Although Susan would still have to go for yearly exams, the exam would be minimal and the risk for polyps or cancer in the rectum would be greatly reduced. This more extensive surgery is frequently recommended for people with FAP, and Susan thought it might give her peace of mind in the long run. Because the procedure was somewhat new though, she was very cautious. She carefully selected a surgeon with experience doing this special procedure. Susan's eventually decided to have the new procedure, after doing careful research to identify both a surgeon and gastroenterolgist with experience doing the surgery and dealing with FAP. This was comforting news for the whole family.

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Susan would not be the only one to benefit from her efforts to learn more about the current treatment of FAP. Her young cousin, Jeff was about to learn that he too had positive genetic test. Jeff was only 14, but his mother Mary and Aunt Cecily had been hounding him, and his siblings, to have their first colon exam for over two years. Until now, their efforts were fruitless. Knowing the genetic mutation in the family offered another option and Jeff elected to have genetic testing to see if he really needed to have the colon exams after all. Charles and Brenda, Mary's two older children were still undecided. They watched from the sidelines as their little brother learned his fate.

Genetic Testing, Children, and FAP
As a rule, genetic testing of children for adult onset conditions is not appropriate or advisable. The decision to learn about one's genetic status and potential for developing a future disease condition is a very personal one. Because most inherited adult onset diseases present little or no risk to children under age 18 years, the decision to undergo genetic testing can be postponed until the child reaches adulthood. At that time, the young adult can make a personal, informed decision about genetic testing.

But FAP is an exception to that rule. Because cancer can occur in a person with FAP before they reach adulthood, and colon screenings to look for polyps are recommended to begin before adulthood, genetic testing is considered appropriate for children at risk for FAP beginning at age 10 years.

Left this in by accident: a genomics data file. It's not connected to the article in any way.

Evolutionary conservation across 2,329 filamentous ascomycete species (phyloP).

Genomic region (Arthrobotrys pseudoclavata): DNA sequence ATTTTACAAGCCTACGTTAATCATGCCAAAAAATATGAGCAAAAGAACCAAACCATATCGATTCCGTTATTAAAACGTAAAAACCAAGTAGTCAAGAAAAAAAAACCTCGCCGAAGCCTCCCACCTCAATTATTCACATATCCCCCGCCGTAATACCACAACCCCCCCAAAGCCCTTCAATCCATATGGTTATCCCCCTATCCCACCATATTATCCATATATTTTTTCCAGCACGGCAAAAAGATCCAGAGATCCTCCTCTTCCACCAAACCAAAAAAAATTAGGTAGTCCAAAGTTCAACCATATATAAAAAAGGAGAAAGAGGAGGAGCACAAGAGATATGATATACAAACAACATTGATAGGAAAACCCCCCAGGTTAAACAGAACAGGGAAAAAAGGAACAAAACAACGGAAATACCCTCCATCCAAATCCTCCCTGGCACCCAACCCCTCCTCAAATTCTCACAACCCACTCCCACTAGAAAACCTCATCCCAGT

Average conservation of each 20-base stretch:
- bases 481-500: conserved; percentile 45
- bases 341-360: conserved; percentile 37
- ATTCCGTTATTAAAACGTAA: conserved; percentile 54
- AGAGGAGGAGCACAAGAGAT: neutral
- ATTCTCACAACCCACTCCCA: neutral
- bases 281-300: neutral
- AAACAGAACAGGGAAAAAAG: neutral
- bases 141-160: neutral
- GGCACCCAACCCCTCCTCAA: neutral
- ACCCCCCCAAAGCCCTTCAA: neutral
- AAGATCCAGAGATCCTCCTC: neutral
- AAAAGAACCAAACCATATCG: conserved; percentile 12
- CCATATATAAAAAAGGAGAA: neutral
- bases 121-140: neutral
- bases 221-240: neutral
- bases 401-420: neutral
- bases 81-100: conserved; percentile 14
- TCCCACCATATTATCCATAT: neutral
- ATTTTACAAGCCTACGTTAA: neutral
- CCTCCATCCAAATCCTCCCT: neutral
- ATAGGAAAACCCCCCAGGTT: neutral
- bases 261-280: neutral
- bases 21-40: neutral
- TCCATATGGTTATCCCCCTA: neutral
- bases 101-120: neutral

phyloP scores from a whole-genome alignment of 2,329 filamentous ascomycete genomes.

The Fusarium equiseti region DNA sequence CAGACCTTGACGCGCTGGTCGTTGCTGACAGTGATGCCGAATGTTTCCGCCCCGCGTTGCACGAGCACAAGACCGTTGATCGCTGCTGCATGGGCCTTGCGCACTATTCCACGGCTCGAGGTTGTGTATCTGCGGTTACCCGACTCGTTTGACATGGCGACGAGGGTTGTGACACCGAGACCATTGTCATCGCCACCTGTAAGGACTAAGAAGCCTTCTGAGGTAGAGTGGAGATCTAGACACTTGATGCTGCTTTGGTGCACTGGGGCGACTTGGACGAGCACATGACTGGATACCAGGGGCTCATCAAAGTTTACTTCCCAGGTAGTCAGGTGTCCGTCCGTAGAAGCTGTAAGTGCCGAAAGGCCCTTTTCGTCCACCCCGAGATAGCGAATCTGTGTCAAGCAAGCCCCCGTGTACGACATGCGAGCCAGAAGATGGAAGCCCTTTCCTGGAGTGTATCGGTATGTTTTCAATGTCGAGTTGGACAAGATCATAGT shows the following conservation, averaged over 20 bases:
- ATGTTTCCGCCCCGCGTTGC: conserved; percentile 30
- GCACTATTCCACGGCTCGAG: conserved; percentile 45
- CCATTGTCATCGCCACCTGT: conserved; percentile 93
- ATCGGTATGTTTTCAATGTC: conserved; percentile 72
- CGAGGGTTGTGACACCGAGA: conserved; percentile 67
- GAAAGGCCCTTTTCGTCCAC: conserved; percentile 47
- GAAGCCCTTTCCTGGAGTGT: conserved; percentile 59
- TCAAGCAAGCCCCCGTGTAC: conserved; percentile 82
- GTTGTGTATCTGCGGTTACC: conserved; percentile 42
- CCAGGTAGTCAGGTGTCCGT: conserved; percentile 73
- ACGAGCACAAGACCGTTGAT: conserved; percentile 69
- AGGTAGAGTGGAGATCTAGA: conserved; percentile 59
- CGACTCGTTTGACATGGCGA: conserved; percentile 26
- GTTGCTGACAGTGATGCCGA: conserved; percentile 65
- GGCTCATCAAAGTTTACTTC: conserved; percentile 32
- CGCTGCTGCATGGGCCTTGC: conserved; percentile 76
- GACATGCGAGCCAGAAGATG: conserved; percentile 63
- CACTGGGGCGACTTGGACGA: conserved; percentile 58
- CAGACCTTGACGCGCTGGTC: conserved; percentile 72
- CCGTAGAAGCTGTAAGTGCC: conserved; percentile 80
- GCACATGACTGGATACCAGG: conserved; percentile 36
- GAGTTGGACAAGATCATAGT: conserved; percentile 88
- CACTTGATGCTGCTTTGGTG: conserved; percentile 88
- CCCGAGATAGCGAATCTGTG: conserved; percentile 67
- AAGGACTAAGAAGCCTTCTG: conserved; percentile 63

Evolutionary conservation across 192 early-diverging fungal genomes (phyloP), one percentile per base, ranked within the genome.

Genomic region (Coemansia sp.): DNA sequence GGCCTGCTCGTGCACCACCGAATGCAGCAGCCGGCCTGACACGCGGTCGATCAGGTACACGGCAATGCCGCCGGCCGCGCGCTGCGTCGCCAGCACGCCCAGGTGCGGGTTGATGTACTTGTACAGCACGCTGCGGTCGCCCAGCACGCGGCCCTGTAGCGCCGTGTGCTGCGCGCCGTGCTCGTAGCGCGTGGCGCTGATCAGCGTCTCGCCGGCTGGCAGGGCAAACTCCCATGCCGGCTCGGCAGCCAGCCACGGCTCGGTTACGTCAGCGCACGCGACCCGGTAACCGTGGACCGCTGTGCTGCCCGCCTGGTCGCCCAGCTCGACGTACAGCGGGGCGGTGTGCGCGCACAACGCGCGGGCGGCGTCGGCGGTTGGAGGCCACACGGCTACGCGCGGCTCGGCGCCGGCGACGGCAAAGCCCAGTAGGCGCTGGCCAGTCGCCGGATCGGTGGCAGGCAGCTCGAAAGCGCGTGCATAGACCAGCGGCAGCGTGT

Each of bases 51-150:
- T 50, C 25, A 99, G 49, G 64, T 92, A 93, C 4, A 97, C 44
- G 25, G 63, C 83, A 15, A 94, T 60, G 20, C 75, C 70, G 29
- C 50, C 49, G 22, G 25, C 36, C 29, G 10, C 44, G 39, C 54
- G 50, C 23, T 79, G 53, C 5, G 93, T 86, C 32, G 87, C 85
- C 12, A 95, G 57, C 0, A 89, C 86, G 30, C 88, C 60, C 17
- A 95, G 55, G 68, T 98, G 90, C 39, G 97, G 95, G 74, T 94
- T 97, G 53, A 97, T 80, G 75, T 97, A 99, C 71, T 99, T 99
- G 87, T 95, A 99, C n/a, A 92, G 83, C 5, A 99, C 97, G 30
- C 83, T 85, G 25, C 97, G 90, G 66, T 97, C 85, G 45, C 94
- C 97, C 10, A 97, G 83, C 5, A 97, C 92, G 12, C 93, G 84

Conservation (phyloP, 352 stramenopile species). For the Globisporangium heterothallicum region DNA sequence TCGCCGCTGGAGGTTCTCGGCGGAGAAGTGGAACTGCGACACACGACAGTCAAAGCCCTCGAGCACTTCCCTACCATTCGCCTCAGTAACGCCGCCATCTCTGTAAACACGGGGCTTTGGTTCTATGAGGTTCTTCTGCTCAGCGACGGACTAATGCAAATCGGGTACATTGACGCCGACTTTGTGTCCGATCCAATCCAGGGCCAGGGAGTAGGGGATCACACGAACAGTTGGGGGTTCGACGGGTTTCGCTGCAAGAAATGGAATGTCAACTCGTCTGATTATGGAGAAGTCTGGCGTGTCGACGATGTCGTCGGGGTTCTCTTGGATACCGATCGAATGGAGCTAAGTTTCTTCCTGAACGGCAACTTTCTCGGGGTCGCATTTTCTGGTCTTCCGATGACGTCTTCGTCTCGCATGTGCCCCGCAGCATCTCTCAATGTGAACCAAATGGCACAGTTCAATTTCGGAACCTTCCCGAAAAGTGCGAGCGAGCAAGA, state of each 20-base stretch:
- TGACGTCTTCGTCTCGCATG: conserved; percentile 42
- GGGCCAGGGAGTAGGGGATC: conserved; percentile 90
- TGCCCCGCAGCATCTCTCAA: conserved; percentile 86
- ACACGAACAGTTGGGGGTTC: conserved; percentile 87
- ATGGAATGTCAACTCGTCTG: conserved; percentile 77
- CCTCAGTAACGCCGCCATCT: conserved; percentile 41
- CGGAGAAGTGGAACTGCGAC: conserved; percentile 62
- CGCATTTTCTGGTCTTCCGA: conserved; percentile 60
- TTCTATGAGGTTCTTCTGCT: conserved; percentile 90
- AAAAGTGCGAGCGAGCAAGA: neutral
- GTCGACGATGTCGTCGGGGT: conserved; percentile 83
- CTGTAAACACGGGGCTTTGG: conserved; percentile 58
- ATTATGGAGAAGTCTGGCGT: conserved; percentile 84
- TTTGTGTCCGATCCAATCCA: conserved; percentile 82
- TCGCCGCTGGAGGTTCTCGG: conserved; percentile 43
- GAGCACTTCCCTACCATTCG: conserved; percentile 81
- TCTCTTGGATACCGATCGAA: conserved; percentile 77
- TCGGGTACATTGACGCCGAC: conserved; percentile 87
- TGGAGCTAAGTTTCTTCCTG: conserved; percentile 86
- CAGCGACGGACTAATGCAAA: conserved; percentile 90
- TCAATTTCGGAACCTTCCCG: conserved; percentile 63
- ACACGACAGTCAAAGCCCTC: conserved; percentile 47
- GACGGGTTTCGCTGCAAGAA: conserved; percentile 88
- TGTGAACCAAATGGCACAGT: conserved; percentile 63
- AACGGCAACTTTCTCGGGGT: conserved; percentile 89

Roger's young cousin, Jeff, also tested positive for the FAP gene. He is enrolling in a clinical trial of a new drug that could put off the need to have preventive surgery for a few years.

Not long after Jeff learned that his test was positive for FAP, Mary took him for his first colon exam. With Susan's new resources, they found a gastroenterologist at the local university hospital with experience in caring for patients with FAP. The doctor suggested that Jeff have a full colonoscopy as his first exam. By getting a good look at the entire colon on the first exam, the doctor explained to Jeff that he could get a more thorough view of the number, size, and locations of polyps in the colon. This information would help Jeff and the doctor decide if surgery was necessary immediately or could be postponed.

As Jeff was just preparing to enter high school, he was hopeful that he could postpone the surgery until after graduation. Luckily, Jeff had just a handful of polyps, and he was relieved of having to make an immediate decision to have surgery. The doctor advised Mary about a new aspirin-like drug that might slow the growth of the polyps. The new drug had not yet been tested in children Jeff's age, but the doctor was confident that it might slow the polyp growth long enough for Jeff to finish school before undergoing the necessary surgery.